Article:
U.S. President Donald Trump tweeted recently that defunding the police would “be good for Robbers & Rapists.” Last week, after signing his tepid executive order on policing, he proffered that “without police, there is chaos.”
Why is there this massive disconnect between the public perception of crime and actual crime?
One factor is the way popular culture and the news media portray crime.
Consider this: homicide accounts for approximately 0.7 per cent of annual deaths in the United States but accounts for 23 per cent of media coverage of deaths. That stat reflects reporting in the New York Times. For media outlets like Fox News that have fearmongering as a core marketing strategy, the percentage of murder-oriented stories would likely be even higher. These disproportionately fear-oriented representations also exist on social media.
Given that Trump clearly wants “law and order” to be part of his presidential brand, his rhetoric is hardly surprising. But despite growing support for police reform and Black Lives Matter, his message continues to resonate for some people.
After weeks of moving protests and near-daily images of police brutality, one poll shows a majority of Americans are still against funding cuts to the police, although a recent survey shows support for a redirection of funds.
Historically, supporting the police has been a popular political move, largely because people fear crime. Who would campaign against law and order?
Depicting the world as a crime-ridden dystopia where evildoers (who are often portrayed as sinister “others”) must be battled by a heavily armed police force makes for vote-getting politics. It also makes for clickable headlines and popular TV procedurals.
But a 2019 analysis by the Pew Research Center shows that overall, violent crime in the U.S. has fallen sharply over the past few decades. According to the U.S. Bureau of Justice, the violent crimes rate fell 71 per cent between 1993 and 2018. The same trend can be seen with property crimes, which declined 69 per cent during the same period.
Yet despite these stats, people believe crime is getting worse. Indeed, the gulf between the reality of crime and public perceptions is staggering.
A 2016 survey showed that 73 per cent of Americans had the wrong idea about violent crime. Sixty five per cent thought it had increased over the previous two decades, while eight per cent thought it remained about the same. Only 17 per cent got it right.
Studies have shown that negative and scary headlines outperform positive ones. The “if it bleeds, it leads” phenomenon plays to our cognitive biases. We remember and more easily recall dramatic, scary events that are widely reported.
The continuous fearful portrayals by politicians, TV shows and news media are some of the reason our fear of crime often has little to do with the actual rate of violent crime.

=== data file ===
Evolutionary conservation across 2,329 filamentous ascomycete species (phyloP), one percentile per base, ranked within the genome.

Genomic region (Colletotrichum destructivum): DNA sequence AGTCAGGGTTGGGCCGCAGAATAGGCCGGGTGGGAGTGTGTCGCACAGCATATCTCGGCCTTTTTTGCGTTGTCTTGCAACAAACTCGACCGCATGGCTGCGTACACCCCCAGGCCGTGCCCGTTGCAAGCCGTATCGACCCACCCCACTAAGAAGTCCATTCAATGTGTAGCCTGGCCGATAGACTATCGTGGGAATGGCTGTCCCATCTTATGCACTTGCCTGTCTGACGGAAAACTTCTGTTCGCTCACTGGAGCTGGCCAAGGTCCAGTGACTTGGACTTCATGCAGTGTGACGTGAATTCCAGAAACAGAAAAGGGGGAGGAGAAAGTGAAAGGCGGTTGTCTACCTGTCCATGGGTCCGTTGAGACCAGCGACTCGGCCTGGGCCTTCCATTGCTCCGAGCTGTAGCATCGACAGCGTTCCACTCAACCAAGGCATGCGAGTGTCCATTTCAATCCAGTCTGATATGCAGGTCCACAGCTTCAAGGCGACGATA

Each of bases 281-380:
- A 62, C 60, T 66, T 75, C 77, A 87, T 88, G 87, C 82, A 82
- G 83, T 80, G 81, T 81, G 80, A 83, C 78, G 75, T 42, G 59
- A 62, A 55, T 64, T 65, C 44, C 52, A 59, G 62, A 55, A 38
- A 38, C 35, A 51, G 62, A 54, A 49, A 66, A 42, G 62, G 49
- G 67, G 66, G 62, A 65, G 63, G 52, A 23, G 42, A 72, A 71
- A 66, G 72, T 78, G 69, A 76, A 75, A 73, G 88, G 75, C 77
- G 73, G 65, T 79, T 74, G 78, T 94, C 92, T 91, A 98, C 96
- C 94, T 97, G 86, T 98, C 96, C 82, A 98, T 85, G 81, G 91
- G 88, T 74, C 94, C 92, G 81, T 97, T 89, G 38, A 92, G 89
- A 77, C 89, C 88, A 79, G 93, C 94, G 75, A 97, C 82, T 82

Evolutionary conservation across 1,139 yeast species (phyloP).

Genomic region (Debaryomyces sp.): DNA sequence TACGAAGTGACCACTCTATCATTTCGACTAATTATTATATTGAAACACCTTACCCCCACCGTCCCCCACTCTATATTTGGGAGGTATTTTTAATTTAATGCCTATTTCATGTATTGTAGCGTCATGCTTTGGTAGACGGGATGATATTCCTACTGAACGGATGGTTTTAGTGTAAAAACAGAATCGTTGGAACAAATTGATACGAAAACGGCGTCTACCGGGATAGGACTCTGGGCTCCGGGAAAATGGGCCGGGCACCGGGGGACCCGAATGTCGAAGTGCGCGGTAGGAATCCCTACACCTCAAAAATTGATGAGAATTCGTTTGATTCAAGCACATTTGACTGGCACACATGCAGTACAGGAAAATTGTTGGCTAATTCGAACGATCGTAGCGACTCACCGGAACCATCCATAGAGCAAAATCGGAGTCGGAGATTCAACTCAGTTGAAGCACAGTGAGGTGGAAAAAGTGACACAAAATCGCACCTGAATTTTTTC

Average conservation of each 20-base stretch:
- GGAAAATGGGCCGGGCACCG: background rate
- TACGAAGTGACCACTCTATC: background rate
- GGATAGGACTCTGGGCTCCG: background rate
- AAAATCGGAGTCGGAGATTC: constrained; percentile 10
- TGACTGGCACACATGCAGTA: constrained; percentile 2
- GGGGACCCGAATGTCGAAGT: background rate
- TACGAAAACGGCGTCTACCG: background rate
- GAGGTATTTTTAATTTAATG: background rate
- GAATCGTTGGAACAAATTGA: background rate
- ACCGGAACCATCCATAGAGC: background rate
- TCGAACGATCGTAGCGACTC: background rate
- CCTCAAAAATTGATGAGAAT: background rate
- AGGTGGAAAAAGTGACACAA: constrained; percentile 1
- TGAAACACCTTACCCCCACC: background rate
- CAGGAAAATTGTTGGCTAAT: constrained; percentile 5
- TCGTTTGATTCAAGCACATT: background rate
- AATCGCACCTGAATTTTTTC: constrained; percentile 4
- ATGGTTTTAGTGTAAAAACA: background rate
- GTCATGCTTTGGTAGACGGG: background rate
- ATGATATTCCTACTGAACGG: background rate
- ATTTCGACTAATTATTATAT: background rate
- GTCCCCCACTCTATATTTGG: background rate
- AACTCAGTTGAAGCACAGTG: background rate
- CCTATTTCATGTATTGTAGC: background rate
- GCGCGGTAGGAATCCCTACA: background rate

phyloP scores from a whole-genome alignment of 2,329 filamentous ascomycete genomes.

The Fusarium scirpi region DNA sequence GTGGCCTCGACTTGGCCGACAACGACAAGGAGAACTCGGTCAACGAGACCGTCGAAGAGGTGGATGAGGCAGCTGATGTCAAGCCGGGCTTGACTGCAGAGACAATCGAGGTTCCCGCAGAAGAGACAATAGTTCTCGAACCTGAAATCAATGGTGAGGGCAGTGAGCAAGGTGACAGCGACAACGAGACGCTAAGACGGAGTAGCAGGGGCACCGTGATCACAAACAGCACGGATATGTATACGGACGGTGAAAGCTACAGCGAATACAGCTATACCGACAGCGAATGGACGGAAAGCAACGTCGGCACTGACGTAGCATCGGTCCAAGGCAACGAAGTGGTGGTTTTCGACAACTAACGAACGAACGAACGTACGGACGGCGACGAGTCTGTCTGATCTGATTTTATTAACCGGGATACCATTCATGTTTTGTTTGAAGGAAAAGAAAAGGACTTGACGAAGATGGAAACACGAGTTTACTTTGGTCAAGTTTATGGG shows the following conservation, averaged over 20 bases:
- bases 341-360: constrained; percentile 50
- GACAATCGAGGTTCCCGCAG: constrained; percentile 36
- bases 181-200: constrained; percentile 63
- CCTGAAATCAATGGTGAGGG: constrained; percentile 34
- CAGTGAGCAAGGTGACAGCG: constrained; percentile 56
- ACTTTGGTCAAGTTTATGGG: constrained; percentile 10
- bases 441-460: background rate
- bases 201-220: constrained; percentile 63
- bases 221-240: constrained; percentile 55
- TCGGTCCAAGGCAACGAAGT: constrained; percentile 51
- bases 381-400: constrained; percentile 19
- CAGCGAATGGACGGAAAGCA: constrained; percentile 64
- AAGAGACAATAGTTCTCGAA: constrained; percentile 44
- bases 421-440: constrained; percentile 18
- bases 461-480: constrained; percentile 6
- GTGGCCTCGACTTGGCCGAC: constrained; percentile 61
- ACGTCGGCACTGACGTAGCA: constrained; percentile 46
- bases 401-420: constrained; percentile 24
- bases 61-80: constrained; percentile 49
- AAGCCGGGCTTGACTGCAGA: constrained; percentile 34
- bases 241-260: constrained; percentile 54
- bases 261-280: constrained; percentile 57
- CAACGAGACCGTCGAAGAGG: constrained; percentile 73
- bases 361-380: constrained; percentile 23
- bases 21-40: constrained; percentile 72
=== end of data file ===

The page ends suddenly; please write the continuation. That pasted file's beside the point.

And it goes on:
Given this twisted representation, it is no surprise that most people widely overestimate their chances of being murdered. (Unless you are a black male in the U.S., in which case the risk of death by homicide is significant – sitting at six times higher than average.)
The portrayal of police and crime on popular TV dramas also has an impact on public perceptions. Shows like CSI, NCIS, Criminal Minds, Blue Bloods and Law & Order – watched by tens of millions of people every week – can lead to the belief that the world is a scary place that requires aggressive action by heroic police officers.
A range of studies show that audiences that view these kinds of popular crime shows have a heightened fear of crime. They also are more likely to support controversial criminal justice policies like “three strikes,” the death penalty and “stand your ground” laws.
Evidence tells us that these shows also perpetuate both harmful racial stereotypes and myths about the police and the criminal justice system. A 2020 study of 26 scripted TV shows, conducted by the organization Color of Change and the University of Southern California, concluded that popular cop shows advance “debunked ideas about crime,” present “a false hero narrative about law enforcement” and distorted “representations about black people,” and “dismiss any need for police accountability.”
Some may be thinking that crime rates are low because of past support for policing. But the connection between crime rates and policing is complex, context-specific and, in total, far from clear.
For example, a 2019 study explored the impact of “de-policing” that occurred as a result of protests against police discrimination and brutality. Despite political commentary to the contrary, the study concluded that there was “no evidence of an effect of arrest rates on city homicide rates.”
Popular culture can have an impact on fear of crime and attitudes toward criminal justice policy. We need more accurate depiction of the criminal justice system and a broader diversity of voices telling those stories.
As policy-makers consider how best to battle decades of systemic racism and police brutality, they shouldn’t let themselves be swayed by fear-mongering political rhetoric, pop culture or biased news headlines.
This is an historic moment with the potential of leading to real and meaningful change. Now more than ever, we need to stick to the facts.
Timothy Caulfield is Canada Research Chair in Health Law and Policy at the University of Alberta and host of the Netflix documentary series A User’s Guide to Cheating Death.